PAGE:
The Winner Of The Democratic Debate Was By Far The Most Level-Headed Candidate
The fourth Democratic debate took place Saturday night, and presidential hopefuls Bernie Sanders, Hillary Clinton, and Martin O'Malley took the stage at the Gaillard Center in Charleston, South Carolina. This marked the last chance that candidates on the left had to address the American public before the Iowa caucus, which is set to take place Feb. 1. The event served as an important proving ground for candidates, especially given its sponsor: the Congressional Black Caucus Institute. The winner of the Democratic debate expertly touched upon issues of racial discrimination and the Black Lives Matter movement in ways that had previously gone unaddressed.
Host NBC News partnered with YouTube for the debate, a move that certainly pushed more questions about the Black Lives Matter movement and gun control front and center. YouTube stars like Franchesca Ramsey and Connor Franta greatly contributed to a debate that skewed slightly more toward social issues, including garnering the youth vote and ways to response to local law enforcement's conflict of interest when faced with issues of officer-involved shootings. Likewise, moderators Lester Holt and Andrea Mitchell were especially effective in their questioning. Mitchell, a foreign affairs correspondent, asked questions that were nuanced and informed. Throughout what proved to be a heated affair, Democratic frontrunner Hillary Clinton appeared the most level-headed.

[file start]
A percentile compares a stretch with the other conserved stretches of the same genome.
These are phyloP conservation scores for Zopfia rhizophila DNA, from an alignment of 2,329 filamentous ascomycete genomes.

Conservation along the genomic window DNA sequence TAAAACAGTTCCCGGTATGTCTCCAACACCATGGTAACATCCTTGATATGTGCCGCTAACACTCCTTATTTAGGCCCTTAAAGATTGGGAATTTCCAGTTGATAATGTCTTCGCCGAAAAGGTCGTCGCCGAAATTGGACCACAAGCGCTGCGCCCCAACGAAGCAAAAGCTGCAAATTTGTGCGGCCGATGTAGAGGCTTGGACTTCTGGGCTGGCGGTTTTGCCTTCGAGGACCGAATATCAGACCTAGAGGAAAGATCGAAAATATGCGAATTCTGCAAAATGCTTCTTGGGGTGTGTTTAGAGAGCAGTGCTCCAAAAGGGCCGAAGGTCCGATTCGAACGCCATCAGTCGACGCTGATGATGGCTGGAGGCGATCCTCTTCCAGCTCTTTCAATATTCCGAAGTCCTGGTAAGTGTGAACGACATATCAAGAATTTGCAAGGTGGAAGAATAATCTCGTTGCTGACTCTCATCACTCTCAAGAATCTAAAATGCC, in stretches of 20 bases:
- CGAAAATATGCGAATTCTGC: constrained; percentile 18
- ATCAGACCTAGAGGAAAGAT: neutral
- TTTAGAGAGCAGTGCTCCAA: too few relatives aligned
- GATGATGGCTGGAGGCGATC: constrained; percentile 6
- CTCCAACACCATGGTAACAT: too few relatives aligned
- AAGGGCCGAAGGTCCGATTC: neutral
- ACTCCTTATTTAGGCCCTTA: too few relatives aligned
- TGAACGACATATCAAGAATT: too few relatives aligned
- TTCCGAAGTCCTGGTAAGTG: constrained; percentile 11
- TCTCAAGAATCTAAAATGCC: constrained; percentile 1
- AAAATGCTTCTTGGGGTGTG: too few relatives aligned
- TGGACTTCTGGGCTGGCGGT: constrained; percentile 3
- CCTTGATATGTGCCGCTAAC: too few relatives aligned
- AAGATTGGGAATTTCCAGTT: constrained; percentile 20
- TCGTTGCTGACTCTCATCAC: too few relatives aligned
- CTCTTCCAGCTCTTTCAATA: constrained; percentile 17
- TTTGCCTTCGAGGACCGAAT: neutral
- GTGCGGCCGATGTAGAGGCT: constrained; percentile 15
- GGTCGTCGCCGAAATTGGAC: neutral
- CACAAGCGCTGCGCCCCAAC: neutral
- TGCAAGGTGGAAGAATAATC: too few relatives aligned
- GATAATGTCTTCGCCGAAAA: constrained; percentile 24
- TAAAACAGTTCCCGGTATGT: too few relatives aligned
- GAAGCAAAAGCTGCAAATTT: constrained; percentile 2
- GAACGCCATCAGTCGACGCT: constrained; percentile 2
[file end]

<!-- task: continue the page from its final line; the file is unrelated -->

The previous debate, in which Clinton narrowly beat her fellow candidates, illustrates just how close of a race it currently is between herself and Sanders. O'Malley continues to establish himself as a non-factor, essentially shooting himself in the foot with a more divisive style of rhetoric that certainly won't earn him any bonus points or cabinet consideration, no matter which candidate ultimately nabs the nomination. Likewise, his desperate pleas for more time came off as seriously unprofessional. Sanders was similarly riled up, to the point where he even talked over Mitchell at one point.
Though Clinton may have won the fourth Democratic debate, her performance was similarly problematic. She was defensive with Sanders regarding his recently unveiled health care plan, as well as on her stance on Dodd-Frank and similar economic policies. Like Sanders, she was rather loud, reaching a fever pitch during her closing statements. She spoke up for a very good reason, however. She closed with a call to action to help the people of Flint, Michigan as they face a state of emergency due to contaminated drinking water.
Clinton began by drawing on her bona fides and evoking the spirit of Martin Luther King, Jr, as did her fellow candidates. She condemned systemic racism, vowed to fight for equal pay, and passionately argued for an end to police brutality — and that was just in the first hour. While Sanders continued to hammer on subjects that he's comfortable with, including income inequality and veteran's affairs, Clinton was unafraid to face questions head-on, rather than going back to safe subjects. These points mark new territory for Clinton, and the fact that she addressed new issues, especially ones concerning minorities, is what ultimately won her the debate.